Opposition is against the nomenclature privatization
On March 15th several members of the Belarus’ Supreme Council of the 13th convocation signed a petition against the so-called “nomenclature privatization” in Belarus. The meeting was chaired by the United Civic Party Chairman Lyabedzka and the Belarusian Leftist Party “Fair World” Chairman Kalyakin.
The joint statement by members of the Belarus’ last legitimate parliament is an important political capital. However, the ex-deputies’ ability to influence the situation in the country is rather symbolic than political. Their resolutions are therefore easily ignored by the ruling group.
There is a strong view that in the Belarus’ modern history the Supreme Soviet of the 13th convocation was the last legitimate authority before the constitutional reforms were undertaken by President Lukashenko by 1996 referendum (in violation of the Constitution). This legal conflict was successfully neutralized by the strong presidential authority and suppressed by the state propaganda.
However, in principle, there is still the opportunity to restore the law which has been violated 17 years ago, and the joint statement by the Supreme Soviet deputies of the 13th convocation intended to draw attention to this. In particular, as a ‘weapon’ the deputies chose an extremely sensitive issue for the Belarusian elite – the ownership issue: illegitimate Belarusian authorities are not entitled to dispose of public property. Therefore the petition’s authors promise to review the deals with strategic enterprises after the rule of law is restored in Belarus.
In practical terms, the probability of restoring the law and the parliamentary power continuity in Belarus is very small, because president Lukashenko remains the key figure in the managerial elites system that he had created in Belarus. Also note the initiative’s ambiguity: doubts about the Belarusian nomenclature’s legitimacy effectively marginalize the authors of the statement. Since 1996 there were five convocations of the Parliament in Belarus and a whole new generation of nomenclature groups.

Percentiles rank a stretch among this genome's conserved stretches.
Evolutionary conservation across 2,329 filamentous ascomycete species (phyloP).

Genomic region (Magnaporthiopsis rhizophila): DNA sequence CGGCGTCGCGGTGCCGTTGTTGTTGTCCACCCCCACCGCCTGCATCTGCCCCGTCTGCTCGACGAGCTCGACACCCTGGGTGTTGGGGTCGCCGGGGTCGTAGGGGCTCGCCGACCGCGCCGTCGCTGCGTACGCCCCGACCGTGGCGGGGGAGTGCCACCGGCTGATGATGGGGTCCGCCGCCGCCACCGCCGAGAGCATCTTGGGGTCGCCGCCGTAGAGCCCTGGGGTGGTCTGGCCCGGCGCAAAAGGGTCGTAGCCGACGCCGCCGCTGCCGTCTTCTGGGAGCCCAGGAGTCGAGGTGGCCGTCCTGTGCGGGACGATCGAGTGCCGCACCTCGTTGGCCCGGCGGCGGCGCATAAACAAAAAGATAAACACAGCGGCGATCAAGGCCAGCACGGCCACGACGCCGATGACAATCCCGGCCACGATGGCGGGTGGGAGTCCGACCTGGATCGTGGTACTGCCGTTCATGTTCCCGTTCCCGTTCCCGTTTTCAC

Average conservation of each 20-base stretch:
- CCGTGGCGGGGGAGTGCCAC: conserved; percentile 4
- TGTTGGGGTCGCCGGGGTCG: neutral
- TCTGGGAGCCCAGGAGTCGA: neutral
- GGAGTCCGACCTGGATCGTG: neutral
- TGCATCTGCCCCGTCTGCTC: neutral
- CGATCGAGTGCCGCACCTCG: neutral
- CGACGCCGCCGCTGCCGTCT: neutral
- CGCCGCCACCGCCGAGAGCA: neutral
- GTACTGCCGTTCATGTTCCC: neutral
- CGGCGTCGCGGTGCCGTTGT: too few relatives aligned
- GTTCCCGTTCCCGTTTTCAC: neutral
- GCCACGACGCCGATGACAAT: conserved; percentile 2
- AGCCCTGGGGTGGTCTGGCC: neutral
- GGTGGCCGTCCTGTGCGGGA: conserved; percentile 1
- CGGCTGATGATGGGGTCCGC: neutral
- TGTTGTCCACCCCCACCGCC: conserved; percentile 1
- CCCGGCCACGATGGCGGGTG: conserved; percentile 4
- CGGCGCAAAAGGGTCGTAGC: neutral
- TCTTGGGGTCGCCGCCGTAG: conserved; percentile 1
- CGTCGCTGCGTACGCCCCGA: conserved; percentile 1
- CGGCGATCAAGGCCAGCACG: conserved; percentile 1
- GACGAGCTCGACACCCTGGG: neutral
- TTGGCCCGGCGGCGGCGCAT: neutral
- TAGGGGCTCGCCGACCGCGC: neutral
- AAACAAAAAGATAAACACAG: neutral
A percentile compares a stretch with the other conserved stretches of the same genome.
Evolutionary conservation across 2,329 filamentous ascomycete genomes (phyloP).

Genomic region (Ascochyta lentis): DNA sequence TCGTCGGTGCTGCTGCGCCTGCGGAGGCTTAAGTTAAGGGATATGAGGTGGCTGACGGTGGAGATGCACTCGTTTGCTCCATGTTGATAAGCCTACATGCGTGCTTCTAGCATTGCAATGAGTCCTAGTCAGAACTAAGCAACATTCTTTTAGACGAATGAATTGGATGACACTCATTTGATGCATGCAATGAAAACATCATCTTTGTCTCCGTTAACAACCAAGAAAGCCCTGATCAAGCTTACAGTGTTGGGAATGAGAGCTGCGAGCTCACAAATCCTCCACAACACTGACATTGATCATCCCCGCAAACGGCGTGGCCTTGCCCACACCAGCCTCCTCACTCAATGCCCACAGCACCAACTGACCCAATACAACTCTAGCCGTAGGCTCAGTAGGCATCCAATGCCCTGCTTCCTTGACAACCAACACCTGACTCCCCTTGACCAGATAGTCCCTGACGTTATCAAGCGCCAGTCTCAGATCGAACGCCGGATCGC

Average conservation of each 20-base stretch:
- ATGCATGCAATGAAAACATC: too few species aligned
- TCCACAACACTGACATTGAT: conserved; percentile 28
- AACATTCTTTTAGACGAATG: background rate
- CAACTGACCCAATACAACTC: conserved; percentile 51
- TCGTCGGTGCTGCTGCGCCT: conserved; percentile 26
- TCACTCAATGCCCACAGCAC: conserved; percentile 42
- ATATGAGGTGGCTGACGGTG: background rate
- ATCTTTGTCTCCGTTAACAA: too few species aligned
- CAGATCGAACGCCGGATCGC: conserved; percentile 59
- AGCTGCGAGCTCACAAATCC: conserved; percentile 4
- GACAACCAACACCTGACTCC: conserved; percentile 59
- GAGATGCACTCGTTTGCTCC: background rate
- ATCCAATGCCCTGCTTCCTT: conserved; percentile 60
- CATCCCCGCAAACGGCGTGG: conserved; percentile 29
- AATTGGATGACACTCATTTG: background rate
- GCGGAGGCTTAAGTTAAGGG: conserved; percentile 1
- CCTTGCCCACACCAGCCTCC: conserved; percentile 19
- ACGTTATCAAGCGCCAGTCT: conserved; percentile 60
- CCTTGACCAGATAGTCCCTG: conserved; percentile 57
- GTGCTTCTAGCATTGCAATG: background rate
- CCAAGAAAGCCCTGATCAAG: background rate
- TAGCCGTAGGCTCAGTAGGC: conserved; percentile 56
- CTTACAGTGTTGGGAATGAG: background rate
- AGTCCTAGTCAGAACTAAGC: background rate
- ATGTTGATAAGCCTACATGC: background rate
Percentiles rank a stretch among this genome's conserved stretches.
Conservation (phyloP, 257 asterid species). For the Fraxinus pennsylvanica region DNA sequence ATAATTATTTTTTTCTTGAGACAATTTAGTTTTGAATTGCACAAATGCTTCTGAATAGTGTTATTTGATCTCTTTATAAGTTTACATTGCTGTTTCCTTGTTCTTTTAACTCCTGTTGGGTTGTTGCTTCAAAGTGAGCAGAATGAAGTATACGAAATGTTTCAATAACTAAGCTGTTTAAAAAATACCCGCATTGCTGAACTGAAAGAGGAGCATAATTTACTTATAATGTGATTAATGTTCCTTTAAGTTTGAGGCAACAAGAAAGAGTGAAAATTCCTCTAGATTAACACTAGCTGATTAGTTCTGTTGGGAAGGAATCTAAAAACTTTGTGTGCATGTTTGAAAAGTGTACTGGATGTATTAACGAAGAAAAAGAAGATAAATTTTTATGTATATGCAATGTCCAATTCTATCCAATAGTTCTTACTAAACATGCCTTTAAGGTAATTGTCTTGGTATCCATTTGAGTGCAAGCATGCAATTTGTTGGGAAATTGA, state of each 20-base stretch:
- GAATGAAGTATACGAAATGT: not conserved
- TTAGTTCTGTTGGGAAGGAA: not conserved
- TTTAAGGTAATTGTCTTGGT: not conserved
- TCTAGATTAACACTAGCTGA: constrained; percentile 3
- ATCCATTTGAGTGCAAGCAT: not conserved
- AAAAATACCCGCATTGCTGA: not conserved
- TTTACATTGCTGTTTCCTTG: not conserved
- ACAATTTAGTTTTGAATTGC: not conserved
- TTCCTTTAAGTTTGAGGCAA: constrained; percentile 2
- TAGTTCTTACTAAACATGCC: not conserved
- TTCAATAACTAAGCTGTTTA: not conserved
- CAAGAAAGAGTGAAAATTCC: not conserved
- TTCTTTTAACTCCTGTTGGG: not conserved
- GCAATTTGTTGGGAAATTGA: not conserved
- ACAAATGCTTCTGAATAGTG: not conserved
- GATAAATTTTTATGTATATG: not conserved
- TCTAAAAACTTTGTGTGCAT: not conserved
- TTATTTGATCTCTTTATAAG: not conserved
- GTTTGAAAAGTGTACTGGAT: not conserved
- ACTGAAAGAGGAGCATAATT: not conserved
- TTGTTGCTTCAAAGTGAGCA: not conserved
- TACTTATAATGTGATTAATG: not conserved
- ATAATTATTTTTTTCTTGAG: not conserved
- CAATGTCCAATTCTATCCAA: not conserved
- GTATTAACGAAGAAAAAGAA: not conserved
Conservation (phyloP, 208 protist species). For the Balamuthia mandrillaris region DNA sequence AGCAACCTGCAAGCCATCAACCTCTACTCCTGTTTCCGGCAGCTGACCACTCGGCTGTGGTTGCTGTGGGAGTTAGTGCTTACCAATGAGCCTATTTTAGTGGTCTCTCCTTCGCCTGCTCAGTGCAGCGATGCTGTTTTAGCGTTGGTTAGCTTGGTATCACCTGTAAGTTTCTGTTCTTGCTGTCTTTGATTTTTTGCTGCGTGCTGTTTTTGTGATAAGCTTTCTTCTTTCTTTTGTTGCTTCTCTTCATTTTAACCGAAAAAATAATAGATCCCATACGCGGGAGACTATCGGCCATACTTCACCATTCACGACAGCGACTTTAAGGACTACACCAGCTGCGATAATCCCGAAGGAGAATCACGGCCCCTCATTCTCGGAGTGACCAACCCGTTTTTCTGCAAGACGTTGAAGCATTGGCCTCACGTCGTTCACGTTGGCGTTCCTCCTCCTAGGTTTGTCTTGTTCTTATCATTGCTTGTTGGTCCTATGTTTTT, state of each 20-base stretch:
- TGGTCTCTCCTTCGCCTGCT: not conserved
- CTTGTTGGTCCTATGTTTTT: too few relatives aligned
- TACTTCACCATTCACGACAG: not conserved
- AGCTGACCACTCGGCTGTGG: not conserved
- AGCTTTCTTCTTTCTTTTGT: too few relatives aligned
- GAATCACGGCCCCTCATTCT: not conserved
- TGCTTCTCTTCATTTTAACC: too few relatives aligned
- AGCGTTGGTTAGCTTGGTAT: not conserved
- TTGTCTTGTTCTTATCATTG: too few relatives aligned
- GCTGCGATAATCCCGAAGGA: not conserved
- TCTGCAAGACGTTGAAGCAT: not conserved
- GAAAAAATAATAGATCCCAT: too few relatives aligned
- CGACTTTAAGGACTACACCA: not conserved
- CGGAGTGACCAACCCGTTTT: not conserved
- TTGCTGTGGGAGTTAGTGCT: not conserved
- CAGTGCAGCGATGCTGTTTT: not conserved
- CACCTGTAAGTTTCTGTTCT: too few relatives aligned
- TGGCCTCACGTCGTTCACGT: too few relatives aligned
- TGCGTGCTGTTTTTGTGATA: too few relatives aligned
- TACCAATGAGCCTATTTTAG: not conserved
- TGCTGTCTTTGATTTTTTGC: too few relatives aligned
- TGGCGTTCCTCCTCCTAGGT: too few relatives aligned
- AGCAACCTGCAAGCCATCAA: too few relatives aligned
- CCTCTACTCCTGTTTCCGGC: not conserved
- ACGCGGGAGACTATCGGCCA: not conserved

The authors clearly understood the risk of their marginalization and therefore focused only on the infeasibility of privatization of large strategic businesses, not all. Moreover, the opposition’s demand is generally consistent with the president Lukashenko’s current policies, de facto banning the privatization of Belarusian assets, and even creating the conditions for re-privatization.
President Lukashenka continues to rotate staff and rejuvenate heads of departments and universities following new appointments in regional administrations. Apparently, new Information Minister Karliukevich could somewhat relax the state policy towards the independent media and introduce technological solutions for retaining control over Belarus’ information space. New rectors could strengthen the trend for soft Belarusization in the regions and tighten the disciplinary and ideological control over the student movement in the capital.
President Lukashenka has appointed new ministers of culture and information, the new rector of the Belarusian State University and heads of three universities, assistants in the Minsk and Vitebsk regions.
The new Information Minister Karliukevich is likely to avoid controversial initiatives similar to those former Minister Ananich was famous for, however, certainly within his capacities. Nevertheless, the appointment of Belarusian-speaking writer Karliukevich could be regarded as the state’s cautious attempt to relax environment in the media field and ensure the sovereignty of national media.
The Belarusian leadership has consolidated the trend for mild Belarusization by appointing a young historian and a ‘reasonable nationalist’, Duk as the rector at the Kuleshov State University in Mogilev. Meanwhile, while choosing the head of the Belarusian State University, the president apparently had in mind the strengthening of the ideological loyalty among the teaching staff and students at the main university in order to keep the youth movement at bay. Previously, Korol was the rector of the Kupala State University in Grodno, where he held purges among the disloyal teaching staff.
The trend for the renewal of mid-ranking executives and their rejuvenation has confirmed. The age of the Culture Minister and three new rectors varies from 39 to 44 years old.